That’s not to say that robots will do everything, of course. But as RPA and other technologies usher in an era of digital transformation, CFOs will have to think carefully about what (human) skills they will need to hire or train for. One advantage of RPA is that it can be configured by non-technical staff: any finance team member comfortable creating spreadsheet macros should be able to play a key role in making RPA happen.

As RPA proliferates and acquires additional capabilities, however, there will likely be a growing need to have finance staff focused on how to apply an expanding arsenal of digital capabilities to finance and broader business needs. Put another way, RPA is not a “one-and-done” technology implementation, but a capability that needs to be continuously managed. CFOs are already well aware that in an ever more dynamic business environment, success depends on continuously training, retraining and redeploying their human talent. The same holds true for the robots that can increasingly augment the work of the finance team: As companies acquire and divest businesses, move to new ERP or other large-scale IT systems, change their processes, or evolve in any number of ways, robots will likely require frequent reprogramming in order to deliver as much value as possible. They may never match the wit of C-3PO, but they seem bound to become indispensable members of the finance department.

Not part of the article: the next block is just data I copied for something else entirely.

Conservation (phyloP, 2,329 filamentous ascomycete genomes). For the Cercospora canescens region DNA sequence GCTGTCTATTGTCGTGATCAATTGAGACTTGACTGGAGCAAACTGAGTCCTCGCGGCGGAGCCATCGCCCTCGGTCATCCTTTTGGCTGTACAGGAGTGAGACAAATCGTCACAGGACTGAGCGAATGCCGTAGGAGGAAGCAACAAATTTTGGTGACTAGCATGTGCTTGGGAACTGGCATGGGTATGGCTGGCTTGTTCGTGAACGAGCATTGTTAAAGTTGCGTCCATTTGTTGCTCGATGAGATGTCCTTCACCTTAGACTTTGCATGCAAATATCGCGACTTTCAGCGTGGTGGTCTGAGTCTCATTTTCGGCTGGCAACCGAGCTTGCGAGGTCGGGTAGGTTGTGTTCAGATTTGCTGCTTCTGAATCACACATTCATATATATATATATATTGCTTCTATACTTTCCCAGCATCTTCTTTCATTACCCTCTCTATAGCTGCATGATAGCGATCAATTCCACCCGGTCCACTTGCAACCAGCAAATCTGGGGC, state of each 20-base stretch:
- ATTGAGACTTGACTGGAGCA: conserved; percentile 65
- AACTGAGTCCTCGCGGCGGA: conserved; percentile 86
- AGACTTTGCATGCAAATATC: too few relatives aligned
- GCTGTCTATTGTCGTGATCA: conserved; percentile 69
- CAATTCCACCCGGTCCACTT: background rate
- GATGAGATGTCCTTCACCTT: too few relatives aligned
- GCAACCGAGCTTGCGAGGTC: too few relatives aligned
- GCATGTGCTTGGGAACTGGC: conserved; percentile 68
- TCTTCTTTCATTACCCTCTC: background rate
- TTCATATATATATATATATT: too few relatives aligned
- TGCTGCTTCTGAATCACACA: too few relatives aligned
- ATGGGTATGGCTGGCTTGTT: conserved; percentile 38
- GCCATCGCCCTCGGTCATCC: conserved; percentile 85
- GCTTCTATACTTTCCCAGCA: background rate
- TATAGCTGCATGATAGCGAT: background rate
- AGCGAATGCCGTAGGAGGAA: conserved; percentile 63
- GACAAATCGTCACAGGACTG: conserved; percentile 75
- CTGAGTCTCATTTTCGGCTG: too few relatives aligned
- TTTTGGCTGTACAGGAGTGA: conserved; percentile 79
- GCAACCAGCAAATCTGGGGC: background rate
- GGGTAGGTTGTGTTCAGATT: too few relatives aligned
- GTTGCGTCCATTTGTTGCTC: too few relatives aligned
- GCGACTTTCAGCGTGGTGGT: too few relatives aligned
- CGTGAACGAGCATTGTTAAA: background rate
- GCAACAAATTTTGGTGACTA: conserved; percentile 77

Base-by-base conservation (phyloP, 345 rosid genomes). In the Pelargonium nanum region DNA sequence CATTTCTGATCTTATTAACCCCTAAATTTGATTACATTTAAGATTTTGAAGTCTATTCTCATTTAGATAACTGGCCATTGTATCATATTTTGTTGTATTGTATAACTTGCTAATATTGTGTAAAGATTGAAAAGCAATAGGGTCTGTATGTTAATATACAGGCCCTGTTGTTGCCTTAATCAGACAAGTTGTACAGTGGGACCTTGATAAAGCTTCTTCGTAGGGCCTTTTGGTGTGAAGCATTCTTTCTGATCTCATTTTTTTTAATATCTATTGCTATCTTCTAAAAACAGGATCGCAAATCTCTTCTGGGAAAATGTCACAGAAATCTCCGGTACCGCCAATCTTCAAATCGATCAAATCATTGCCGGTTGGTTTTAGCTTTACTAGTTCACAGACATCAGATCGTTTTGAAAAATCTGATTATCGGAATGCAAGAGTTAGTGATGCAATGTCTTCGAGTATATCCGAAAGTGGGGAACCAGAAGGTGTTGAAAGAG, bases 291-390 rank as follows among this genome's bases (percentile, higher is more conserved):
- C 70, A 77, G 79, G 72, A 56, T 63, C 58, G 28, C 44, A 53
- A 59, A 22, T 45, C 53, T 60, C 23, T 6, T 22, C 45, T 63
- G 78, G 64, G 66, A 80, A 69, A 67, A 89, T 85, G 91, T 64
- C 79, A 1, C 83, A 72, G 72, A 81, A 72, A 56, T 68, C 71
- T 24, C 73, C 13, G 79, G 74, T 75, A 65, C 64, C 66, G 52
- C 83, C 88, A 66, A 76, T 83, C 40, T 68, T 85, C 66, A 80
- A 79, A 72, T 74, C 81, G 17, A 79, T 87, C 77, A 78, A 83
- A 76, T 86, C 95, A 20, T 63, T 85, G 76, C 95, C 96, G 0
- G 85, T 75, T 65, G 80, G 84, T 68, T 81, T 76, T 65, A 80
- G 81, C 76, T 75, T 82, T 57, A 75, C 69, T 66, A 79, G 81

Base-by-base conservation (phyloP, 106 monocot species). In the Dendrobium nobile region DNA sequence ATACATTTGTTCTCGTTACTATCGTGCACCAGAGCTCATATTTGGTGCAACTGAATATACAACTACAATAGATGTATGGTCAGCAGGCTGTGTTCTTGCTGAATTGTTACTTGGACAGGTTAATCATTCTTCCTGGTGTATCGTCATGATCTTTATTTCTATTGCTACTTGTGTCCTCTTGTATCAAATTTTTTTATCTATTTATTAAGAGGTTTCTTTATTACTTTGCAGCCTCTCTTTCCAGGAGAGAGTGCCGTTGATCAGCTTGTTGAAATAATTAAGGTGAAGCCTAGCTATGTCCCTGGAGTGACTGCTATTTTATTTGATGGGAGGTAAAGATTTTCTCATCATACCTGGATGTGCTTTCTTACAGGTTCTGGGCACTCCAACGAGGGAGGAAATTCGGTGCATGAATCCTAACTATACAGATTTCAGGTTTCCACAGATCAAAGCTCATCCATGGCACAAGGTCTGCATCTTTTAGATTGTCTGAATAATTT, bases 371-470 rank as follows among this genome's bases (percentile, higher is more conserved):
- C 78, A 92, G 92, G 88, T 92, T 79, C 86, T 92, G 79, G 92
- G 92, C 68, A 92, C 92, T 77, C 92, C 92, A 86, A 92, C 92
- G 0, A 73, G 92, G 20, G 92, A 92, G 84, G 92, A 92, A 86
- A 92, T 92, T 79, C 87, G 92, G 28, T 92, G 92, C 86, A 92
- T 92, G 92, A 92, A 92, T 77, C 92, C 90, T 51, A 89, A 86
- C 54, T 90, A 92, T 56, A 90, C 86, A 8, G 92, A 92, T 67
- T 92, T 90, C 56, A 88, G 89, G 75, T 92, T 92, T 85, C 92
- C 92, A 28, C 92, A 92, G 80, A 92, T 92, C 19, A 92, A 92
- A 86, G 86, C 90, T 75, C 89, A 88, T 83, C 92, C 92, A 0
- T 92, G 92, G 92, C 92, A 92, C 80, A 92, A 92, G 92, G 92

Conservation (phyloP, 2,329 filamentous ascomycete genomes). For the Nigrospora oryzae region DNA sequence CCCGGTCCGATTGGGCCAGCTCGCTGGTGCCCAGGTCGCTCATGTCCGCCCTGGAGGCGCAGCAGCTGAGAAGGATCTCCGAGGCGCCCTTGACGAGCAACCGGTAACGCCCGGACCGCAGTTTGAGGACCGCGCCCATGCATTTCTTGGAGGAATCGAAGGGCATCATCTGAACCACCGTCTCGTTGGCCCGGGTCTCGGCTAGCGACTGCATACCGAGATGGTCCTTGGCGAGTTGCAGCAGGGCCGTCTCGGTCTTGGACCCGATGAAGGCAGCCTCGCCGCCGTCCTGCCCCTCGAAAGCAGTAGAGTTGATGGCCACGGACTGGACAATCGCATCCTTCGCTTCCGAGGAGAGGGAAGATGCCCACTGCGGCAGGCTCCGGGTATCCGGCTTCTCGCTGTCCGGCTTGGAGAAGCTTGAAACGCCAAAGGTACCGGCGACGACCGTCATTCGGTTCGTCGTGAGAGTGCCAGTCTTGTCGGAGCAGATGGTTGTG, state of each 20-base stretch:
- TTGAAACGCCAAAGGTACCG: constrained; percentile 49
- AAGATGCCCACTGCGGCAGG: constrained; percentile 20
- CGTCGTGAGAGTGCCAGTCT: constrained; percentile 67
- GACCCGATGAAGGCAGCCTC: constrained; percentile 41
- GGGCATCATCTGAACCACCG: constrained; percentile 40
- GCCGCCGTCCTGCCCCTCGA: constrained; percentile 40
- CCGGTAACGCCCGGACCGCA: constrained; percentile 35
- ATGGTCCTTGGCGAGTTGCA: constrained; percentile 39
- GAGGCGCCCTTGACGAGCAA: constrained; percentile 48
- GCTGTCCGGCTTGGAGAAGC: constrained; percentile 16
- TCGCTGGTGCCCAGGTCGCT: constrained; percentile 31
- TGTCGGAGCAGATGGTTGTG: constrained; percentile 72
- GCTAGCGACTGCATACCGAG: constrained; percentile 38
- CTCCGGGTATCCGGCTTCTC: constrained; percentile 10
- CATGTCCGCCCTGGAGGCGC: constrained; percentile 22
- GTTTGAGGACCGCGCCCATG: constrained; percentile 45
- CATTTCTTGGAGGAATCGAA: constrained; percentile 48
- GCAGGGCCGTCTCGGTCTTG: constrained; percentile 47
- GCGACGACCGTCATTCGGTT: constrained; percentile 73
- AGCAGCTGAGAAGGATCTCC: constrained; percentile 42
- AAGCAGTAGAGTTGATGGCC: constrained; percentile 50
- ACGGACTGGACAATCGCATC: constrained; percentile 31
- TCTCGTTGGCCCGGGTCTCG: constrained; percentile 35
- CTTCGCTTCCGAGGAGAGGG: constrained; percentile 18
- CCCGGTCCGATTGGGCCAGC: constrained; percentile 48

–Produced by Anthony Abbattista, principal, co-leader RPA/RCA, Deloitte Consulting LLP; Matt Soderberg, principal, Deloitte Consulting LLP; Tadd Morganti, managing director, Deloitte Consulting LLP; and Jan Hejtmanek, manager, Deloitte Central Europe.


Source: Finance: Why (and How) Robots Are Joining the Team

Path of progress in Robotic Process Automation: Three stages to RPA success

This blog post will focus particularly on improving productivity through Robotic Process Automation (RPA). We will look at three development stages that companies and organizations can use to increase their productivity through RPA.

This new technology of business process automation has evolved to the point where it can be utilized extensively at a very low cost compared to traditional ERP (Enterprise Resource Planning) and EAI (Enterprise Application Integration) integration methods. With software robots getting down to work around the world to eliminate dull, repetitive and routine tasks, it is time to think about how people and organizations could best make use of their digital assistants.

Continuous, rapid change as a driving force for RPA

Why are organizations and companies using more and more time and energy on automation?

Growing business organizations have traditionally utilized ERP systems to produce automated processes. However, the rapid growth of companies has made their earlier ERP investments prematurely outdated, as their ERP technologies have been too stiff and massive to scale according to organizational growth and process changes.